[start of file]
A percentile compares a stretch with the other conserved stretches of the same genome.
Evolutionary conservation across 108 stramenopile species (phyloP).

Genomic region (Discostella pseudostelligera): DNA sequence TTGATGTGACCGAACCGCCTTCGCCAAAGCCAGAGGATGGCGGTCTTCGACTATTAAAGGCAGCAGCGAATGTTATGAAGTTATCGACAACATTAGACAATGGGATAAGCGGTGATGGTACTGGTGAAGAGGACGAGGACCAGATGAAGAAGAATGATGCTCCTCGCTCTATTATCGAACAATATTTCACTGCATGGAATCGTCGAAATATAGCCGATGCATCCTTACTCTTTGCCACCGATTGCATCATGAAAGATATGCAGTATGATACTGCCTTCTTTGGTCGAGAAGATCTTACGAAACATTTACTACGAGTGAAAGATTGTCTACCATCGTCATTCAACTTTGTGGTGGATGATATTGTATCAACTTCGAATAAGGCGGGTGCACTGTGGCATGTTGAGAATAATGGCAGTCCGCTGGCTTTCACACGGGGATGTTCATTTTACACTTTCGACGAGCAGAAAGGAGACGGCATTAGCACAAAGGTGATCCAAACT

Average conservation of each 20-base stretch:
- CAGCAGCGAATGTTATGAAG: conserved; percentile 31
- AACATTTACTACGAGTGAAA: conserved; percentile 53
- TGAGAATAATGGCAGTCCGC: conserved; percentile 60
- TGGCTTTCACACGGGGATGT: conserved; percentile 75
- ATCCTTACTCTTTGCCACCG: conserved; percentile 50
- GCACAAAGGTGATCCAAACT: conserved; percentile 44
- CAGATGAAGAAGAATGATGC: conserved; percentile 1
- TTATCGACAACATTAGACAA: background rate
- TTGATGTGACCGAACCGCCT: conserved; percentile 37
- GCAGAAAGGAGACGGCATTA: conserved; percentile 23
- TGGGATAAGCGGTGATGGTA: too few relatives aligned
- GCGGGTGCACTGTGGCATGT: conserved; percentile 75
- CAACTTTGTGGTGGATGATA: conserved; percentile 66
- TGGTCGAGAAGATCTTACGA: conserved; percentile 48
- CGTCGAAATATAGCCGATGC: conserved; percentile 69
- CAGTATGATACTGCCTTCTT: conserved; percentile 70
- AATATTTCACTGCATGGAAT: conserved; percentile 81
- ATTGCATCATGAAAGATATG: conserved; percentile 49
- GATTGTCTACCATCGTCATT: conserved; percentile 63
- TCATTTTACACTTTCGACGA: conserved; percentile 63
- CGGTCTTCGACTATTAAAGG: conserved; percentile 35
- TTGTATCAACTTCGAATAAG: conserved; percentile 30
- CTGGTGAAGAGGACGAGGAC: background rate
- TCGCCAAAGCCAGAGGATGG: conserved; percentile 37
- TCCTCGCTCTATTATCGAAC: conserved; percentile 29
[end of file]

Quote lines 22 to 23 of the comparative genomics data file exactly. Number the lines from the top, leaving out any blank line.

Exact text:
- ATTGCATCATGAAAGATATG: conserved; percentile 49
- GATTGTCTACCATCGTCATT: conserved; percentile 63